Walker's motion to set aside default judgment was supported by the affidavit testimony of Walker and his wife. The affidavits contained appropriate sworn statements based upon personal knowledge and which offered meritorious defense arguments to the trial court. In fact, the trial court's denial order on the motion admits as much. However, the Walker affidavits did not proffer any testimony relating to the "good cause" element of Rule 74.05(d). Likewise, no other competent evidence on that topic was offered to the trial court in advance of the trial court's ruling on the motion to set aside default judgment. Instead, Walker's counsel argued the element of "good cause" without any sworn testimony or other competent evidence. Accordingly, the trial court did not abuse its discretion in concluding that Walker had failed to meet his burden of proving the "good cause" element required before a trial court can exercise its discretion to set aside a default judgment.
Our ruling today is not a refuge in procedural technicalities in order to avoid evaluating the merits of the case. On the contrary, this case is an illustration for why we require that motions to set aside default judgments be verified or otherwise supported by sworn testimony. In Walker's motion to set aside default judgment, the argument of "good cause" was related to the notion that Walker's attorney had not properly received a copy of the Agnello petition. Conversely, in Walker's motion for relief from judgment filed after the trial court denied the motion to set aside default judgment, Walker argued "excusable neglect" in that he had, in fact, provided his attorney with a copy of the petition that was served upon him, but his attorney mishandled the internal office filing of the petition and failed to timely file a responsive pleading (although Walker also attached a hearsay letter from his previous attorney in support of his motion for relief from judgment in which the attorney claimed that he had received discovery, but had never received the petition, in the subject lawsuit). This paradox may have been avoided if the original motion to set aside default judgment had properly pled clear facts that were supported by sworn testimony on the topic. As this court has said before, the purpose of swearing a witness before providing competent testimony to a court is that the oath serves to quicken the conscience of the testifying witness before the witness testifies. Bell v. Bell, 292 S.W.3d 920, 925 (Mo.App. W.D. 2009) (citing State v. Ward, 242 S.W.3d 698, 703 (Mo. banc 2008)). At a minimum, sworn testimony would have provided the trial court and this court with a factual basis that would permit both courts to analyze Walker's substantive claims of "good cause" or "excusable neglect" on the merits. The motion's failure to comply with evidentiary requirements in support of the motion is fatal to the success of the motion at the trial court or this court.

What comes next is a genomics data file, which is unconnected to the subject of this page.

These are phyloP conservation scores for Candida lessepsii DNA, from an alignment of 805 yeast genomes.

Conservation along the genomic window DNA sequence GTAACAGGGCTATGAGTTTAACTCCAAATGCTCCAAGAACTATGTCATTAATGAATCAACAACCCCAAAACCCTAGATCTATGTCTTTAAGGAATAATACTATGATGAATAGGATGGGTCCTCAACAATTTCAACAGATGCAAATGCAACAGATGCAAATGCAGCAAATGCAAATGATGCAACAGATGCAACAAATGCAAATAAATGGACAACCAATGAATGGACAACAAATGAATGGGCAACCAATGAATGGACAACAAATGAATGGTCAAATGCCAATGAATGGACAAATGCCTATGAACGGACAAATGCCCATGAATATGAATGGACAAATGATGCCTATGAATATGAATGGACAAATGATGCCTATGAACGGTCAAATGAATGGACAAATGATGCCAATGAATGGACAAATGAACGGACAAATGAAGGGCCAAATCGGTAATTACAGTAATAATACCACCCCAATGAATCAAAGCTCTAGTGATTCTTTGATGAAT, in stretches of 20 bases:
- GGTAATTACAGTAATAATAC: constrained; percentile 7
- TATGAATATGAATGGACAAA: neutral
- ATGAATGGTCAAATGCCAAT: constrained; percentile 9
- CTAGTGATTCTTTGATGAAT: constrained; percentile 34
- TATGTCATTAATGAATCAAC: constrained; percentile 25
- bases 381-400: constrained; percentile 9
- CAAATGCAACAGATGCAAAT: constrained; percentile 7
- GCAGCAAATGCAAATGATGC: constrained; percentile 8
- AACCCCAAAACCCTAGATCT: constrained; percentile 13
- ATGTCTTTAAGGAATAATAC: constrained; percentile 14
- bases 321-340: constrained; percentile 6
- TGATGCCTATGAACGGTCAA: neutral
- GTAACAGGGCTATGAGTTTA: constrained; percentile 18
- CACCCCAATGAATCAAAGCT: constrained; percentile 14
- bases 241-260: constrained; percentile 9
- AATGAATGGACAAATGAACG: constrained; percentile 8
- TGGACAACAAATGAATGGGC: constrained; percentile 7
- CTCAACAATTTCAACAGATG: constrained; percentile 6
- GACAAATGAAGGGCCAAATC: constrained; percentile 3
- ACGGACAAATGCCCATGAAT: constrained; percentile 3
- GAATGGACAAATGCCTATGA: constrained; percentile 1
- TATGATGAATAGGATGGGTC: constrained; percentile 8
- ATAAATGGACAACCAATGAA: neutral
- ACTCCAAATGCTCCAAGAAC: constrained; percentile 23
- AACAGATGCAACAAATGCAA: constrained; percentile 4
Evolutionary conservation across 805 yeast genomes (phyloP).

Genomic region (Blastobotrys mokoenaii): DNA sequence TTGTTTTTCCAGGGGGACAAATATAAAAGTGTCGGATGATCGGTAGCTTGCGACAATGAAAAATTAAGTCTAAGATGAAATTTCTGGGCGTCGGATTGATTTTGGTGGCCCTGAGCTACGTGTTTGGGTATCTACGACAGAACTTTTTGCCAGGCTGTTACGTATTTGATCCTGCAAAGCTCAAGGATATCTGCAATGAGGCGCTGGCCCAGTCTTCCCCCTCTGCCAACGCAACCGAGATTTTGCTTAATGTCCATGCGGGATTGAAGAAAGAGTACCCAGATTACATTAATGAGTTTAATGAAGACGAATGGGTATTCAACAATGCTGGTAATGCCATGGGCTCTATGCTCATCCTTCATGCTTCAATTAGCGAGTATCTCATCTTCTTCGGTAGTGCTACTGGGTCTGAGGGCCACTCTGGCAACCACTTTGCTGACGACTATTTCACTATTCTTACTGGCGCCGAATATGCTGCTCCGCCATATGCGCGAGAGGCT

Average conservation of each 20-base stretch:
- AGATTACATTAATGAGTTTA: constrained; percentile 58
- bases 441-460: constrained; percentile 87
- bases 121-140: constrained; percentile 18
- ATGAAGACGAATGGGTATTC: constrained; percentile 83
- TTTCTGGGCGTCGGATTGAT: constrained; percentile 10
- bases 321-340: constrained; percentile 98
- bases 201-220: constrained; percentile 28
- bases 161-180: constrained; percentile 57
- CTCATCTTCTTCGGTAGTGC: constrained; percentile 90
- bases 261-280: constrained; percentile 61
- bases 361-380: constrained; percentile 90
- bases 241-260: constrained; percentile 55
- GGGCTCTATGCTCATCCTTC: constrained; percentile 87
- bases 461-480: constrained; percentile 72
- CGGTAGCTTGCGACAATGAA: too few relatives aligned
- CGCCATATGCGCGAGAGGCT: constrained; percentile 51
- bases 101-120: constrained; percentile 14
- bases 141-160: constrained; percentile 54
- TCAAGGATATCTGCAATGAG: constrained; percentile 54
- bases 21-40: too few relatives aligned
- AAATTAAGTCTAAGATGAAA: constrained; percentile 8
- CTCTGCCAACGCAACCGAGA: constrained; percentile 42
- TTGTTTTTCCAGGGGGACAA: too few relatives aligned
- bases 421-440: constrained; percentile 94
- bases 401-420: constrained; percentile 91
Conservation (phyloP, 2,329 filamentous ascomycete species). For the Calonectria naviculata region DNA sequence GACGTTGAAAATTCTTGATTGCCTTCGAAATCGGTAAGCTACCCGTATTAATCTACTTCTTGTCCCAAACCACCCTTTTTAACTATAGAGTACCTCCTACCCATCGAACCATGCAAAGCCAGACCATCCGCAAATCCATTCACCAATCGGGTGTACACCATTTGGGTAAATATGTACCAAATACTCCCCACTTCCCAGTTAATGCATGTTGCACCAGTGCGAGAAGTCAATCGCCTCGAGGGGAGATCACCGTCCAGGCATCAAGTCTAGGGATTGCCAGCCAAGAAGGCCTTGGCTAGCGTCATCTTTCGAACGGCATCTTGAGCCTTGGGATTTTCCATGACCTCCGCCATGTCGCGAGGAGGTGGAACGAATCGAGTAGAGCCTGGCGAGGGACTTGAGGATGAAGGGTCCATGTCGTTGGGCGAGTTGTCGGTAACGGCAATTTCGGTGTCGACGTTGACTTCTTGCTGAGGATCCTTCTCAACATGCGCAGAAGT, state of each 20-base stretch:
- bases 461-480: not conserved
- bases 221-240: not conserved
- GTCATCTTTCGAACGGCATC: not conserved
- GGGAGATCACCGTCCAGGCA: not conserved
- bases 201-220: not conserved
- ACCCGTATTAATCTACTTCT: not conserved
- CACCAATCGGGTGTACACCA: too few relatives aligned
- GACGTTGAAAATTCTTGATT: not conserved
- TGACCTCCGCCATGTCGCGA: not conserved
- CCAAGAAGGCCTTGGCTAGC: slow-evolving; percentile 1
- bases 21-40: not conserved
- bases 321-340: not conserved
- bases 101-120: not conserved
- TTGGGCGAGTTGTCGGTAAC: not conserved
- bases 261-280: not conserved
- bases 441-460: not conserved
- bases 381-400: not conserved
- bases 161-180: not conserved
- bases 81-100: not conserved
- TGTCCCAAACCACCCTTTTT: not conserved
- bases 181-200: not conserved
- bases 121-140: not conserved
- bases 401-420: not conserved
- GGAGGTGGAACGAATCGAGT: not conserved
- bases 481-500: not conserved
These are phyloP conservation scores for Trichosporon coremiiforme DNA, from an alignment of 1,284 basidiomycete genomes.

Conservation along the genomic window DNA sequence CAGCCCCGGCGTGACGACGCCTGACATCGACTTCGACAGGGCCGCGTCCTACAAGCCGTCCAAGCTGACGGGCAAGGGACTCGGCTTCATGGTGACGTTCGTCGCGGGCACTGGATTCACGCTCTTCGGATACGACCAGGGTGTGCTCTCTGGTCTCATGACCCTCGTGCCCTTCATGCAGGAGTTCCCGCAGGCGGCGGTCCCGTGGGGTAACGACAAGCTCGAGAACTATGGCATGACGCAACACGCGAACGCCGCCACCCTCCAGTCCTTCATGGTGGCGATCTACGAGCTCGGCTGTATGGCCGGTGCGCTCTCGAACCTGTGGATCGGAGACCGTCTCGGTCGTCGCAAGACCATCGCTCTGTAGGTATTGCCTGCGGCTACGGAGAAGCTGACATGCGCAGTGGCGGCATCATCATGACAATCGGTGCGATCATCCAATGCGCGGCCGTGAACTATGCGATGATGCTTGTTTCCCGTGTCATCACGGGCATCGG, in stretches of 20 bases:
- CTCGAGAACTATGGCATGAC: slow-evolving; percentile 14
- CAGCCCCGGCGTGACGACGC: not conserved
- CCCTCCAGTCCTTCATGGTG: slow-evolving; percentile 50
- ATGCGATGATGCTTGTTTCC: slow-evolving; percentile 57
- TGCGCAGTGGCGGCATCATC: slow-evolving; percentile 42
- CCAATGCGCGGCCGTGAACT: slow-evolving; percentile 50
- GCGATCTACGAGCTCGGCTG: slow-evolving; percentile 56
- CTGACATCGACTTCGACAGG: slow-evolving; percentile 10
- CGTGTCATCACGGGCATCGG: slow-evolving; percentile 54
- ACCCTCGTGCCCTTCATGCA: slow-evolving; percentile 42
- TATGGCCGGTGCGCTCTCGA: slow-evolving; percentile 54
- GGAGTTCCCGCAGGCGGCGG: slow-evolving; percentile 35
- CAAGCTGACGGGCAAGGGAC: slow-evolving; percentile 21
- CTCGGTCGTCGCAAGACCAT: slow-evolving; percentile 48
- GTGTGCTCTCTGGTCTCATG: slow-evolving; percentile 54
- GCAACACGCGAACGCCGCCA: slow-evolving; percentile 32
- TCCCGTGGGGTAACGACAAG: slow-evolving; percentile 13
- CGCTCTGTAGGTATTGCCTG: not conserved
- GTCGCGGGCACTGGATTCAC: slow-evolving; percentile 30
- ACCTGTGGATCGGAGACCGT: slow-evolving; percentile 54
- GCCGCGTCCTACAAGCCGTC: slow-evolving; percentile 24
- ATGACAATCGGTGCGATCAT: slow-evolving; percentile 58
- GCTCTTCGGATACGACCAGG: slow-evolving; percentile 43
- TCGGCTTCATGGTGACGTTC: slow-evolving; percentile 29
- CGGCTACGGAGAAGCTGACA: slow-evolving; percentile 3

This brings us to Walker's next argument relating to the trial court's refusal to set aside the default judgment. Within two weeks of the trial court's ruling denying the motion to set aside the default judgment, Walker filed a motion to reconsider the trial court's order refusing to set aside default judgment and an alternative motion for relief from the order under Rule 74.06(b).
Generally speaking, motions for reconsideration have no legal effect because the Missouri Rules of Civil Procedure do not recognize such a motion. Hinton, 99 S.W.3d at 459. We recognize that litigants will often attempt to use motions for reconsideration as a vehicle for re-arguing the motion or topic that was previously denied by the trial court, but we discourage any procedural motion practice that is not authorized by rule or law. Having said that, courts of appellate review in Missouri have engaged in substantive review of the arguments conveyed on motions for reconsideration by treating the motion as one for new trial, if timely filed. Id.; Koerber v. Alendo Bldg. Co., 846 S.W.2d 729, 730 (Mo.App. E.D. 1992). Further, Walker's motion alternatively sought relief under Rule 74.06(b), which permits a party to seek relief from a judgment if that judgment was a result of, among other things, "excusable neglect." Rule 74.06(b) permits, but does not require, a trial court to set aside a final judgment where the movant is able to demonstrate excusable neglect, but trial courts are vested with broad discretion when ruling on a motion to set aside a final judgment. Cotleur v. Danziger, 870 S.W.2d 234, 238 (Mo. banc 1994). Notably, and consistent with Rule 74.05 motions for relief, a Rule 74.06 motion to set aside a final judgment does not prove itself any more than does any other unverified motion or pleading. Weidner v. Anderson, 174 S.W.3d 672, 677 (Mo.App. S.D. 2005). Stated another way, argument of counsel does not qualify as sworn and competent testimony and does not replace movant's burden of proof requirement to produce competent and sworn testimony or evidence.